A pair of backquotes (
command substitution. This is really useful - it
lets you use the standard output from one command as arguments to
Here's an example. Assume you want to edit all files in the current directory that contain the word "error." Type this:
But why does this work? How did we build the incantation above? First, think about how you'd do this without using any special techniques. You'd use grep to find out which commands contain the word "error"; then you'd use vi to edit this list:
grep error *.cbar.c: error("input too long"); bar.c: error("input too long"); baz.c: error("data formatted incorrectly"); foo.c: error("can't divide by zero"): foo.c: error("insufficient memory"): $
vi bar.c baz.c foo.c
Is there any way to compress these into one command? Yes, by using command substitution. First, we need to modify our grep command so that it only produces a list of filenames, rather than filenames and text. That's easy; use grep -l:
grep -l error *.cbar.c baz.c foo.c
The -l option lists each filename only once, even if many lines in the file match. (This makes me think that grep -l was designed with precisely this application in mind.) Now, we want to edit these files; so we put the grep command inside backquotes, and use it as the argument to vi:
vi `grep -l error *.c`3 files to edit "bar.c" 254 lines, 28338 characters ... $
You might be wondering about the difference between the "vertical" output from grep, and the "horizontal" way that people usually type arguments on a command line. The shell handles this with no problems. Inside backquotes, both a newline and a space are argument separators.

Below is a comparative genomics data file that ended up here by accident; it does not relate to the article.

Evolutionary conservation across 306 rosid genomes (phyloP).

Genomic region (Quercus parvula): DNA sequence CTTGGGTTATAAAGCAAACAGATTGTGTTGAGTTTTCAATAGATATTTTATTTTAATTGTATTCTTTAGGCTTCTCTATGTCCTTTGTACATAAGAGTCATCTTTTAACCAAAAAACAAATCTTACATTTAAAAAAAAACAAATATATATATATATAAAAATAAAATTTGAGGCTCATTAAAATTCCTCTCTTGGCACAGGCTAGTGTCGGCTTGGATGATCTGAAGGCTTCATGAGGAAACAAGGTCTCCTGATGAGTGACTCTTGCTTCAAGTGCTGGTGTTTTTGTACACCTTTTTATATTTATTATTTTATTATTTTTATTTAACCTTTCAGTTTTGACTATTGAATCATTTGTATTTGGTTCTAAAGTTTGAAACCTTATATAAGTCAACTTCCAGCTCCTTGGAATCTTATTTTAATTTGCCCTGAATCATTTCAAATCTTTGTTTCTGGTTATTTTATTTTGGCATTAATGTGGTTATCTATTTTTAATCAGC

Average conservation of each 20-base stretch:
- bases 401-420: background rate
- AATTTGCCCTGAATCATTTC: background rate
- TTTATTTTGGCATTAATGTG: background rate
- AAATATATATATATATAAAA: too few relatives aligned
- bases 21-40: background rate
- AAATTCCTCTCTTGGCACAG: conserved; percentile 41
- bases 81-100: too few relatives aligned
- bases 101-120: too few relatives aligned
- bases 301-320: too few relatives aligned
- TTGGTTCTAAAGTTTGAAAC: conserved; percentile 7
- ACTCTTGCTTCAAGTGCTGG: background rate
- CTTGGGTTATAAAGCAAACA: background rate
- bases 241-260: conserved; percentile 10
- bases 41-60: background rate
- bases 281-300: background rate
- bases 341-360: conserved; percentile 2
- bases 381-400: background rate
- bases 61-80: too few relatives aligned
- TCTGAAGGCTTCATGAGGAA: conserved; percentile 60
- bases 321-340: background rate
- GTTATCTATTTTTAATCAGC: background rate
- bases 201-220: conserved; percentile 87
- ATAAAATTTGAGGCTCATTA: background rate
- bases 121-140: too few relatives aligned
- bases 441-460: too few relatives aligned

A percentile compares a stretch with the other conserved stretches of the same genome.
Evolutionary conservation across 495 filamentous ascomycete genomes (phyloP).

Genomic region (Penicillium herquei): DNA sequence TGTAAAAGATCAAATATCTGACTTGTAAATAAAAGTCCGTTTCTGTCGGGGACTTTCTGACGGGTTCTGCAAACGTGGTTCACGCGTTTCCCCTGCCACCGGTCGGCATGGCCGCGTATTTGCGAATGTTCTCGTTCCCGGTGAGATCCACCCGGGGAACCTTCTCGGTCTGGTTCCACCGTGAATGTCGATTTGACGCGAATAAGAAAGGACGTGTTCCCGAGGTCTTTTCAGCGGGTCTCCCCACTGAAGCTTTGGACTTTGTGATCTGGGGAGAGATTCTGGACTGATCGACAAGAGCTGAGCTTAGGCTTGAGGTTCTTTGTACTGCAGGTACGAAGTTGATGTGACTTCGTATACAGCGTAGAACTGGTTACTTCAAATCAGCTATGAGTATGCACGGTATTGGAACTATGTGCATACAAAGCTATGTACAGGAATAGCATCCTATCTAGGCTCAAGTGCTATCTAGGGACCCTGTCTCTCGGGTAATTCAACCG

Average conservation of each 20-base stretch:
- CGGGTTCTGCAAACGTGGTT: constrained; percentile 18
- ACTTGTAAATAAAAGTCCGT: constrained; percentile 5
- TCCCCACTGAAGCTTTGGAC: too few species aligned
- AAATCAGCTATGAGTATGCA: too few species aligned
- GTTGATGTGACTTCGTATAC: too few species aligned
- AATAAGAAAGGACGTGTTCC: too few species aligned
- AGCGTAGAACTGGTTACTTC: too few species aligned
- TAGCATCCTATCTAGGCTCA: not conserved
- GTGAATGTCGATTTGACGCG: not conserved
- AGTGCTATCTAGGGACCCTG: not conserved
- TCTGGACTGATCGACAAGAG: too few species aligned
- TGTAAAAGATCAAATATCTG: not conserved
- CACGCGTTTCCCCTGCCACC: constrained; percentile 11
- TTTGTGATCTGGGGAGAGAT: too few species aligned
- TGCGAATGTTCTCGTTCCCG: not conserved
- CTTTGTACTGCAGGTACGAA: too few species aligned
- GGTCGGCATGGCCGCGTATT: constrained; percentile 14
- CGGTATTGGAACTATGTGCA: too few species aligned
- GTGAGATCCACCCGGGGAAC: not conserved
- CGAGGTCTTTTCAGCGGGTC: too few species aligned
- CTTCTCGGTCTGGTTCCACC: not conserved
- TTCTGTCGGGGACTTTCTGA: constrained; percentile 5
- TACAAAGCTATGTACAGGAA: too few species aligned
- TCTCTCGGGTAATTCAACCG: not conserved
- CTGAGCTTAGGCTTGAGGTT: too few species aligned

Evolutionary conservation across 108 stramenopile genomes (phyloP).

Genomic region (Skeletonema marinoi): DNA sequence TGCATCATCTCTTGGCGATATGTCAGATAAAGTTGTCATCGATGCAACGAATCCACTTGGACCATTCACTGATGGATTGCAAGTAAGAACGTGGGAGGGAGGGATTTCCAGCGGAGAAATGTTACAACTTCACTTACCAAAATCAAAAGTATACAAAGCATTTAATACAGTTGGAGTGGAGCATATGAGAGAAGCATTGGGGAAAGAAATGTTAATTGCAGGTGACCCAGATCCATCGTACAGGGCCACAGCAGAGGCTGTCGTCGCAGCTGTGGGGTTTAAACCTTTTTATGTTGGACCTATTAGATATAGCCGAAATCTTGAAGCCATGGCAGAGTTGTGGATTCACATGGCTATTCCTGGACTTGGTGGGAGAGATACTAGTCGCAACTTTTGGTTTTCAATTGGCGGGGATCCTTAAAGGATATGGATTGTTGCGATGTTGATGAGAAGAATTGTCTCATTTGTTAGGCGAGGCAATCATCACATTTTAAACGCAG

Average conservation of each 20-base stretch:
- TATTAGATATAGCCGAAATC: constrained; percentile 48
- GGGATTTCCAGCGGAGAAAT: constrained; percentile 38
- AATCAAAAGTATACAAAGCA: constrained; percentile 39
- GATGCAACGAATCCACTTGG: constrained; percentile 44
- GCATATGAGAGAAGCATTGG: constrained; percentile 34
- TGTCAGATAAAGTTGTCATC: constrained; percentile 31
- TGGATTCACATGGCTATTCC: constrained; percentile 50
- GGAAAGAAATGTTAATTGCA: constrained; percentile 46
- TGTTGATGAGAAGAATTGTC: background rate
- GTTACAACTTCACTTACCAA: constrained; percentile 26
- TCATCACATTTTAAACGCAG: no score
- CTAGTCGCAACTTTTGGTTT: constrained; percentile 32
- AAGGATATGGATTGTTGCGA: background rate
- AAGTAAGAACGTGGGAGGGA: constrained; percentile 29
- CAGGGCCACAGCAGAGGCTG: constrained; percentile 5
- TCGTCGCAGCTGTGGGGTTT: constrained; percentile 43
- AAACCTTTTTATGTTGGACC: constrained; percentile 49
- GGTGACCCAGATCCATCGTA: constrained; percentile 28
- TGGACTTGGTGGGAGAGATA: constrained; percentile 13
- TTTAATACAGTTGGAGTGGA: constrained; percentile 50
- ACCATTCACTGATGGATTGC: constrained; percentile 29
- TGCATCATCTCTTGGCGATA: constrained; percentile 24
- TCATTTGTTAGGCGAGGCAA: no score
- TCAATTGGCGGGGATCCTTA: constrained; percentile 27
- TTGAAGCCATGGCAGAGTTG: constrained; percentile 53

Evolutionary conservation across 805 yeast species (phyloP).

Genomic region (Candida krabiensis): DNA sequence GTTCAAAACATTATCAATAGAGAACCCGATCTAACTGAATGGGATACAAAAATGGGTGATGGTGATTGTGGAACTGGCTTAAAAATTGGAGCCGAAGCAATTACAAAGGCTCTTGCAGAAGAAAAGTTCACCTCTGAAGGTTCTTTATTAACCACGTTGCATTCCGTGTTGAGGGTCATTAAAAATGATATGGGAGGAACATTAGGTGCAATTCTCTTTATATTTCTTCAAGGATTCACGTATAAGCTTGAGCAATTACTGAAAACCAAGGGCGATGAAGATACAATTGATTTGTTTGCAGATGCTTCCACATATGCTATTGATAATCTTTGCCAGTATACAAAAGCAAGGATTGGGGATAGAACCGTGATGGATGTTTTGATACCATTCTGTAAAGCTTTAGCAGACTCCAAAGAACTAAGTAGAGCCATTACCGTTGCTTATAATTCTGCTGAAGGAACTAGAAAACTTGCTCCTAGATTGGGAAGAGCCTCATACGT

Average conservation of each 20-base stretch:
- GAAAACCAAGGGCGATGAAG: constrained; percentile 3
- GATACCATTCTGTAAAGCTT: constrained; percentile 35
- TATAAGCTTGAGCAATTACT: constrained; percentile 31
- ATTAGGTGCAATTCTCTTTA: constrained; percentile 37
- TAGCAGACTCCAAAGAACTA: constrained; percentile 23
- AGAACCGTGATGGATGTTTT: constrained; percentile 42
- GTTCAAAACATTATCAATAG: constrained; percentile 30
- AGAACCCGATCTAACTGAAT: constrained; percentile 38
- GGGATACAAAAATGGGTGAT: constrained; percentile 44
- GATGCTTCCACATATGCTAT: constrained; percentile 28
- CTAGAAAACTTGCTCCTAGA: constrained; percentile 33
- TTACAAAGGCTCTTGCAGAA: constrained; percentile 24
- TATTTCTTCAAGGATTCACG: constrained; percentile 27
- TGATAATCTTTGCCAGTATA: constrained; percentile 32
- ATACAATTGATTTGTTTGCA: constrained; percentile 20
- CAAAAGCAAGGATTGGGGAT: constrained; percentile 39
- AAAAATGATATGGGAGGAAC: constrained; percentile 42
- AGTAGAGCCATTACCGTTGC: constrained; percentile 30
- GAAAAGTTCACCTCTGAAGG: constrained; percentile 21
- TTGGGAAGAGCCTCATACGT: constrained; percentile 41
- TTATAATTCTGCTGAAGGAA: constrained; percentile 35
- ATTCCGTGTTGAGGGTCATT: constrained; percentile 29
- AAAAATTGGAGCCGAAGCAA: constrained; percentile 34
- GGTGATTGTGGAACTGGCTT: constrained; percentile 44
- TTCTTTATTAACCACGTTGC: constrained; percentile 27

The list you use with command substitution doesn't have to be filenames. Let's see how to send a mail message (1.33) to all the users logged on to the system now. You want a command line like this:
mail joe lisa franka mondo bozo harpo ...
Getting there takes a little thinking about what UNIX commands you need to run to get the output you want. (This is real "Power Tools" stuff!) To get a list of those users, you could use who (51.4). The who output also lists login time and other information - but you can cut that off with a command like cut (35.14):
who | cut -c1-8joe lisa franka lisa joe mondo joe ...
Some users are logged on more than once. To get a unique list, use sort -u (36.6). You're done. Just put the name-making command line between backquotes:
mail `who | cut -c1-8 | sort -u`
If you aren't sure how this works, replace the command you want to run with echo (8.6):
echo `who | cut -c1-8 | sort -u`bozo franka harpo joe lisa mondo
After using UNIX for awhile, you'll find that this is one of its most
useful features. You'll find many situations where you
use one command to generate a list of words, then put that command in
backquotes and use it as an argument to something else.
Sometimes you'll want to
the backquotes - this is where the bash and ksh
operators (which replace the opening and closing backquote,
respectively) come in handy.
some problems (9.20)
with command substitution but you usually won't run into them.
This book has many, many examples of command substitution. Here are some of them: making unique filenames (16.16), removing some files from a list (23.21), counting words (29.6), getting a list of files (15.9), setting your shell prompt (7.4, 7.6, 7.11), setting variables (5.4, 45.30), making a wildcard (15.5), and running a loop (40.2).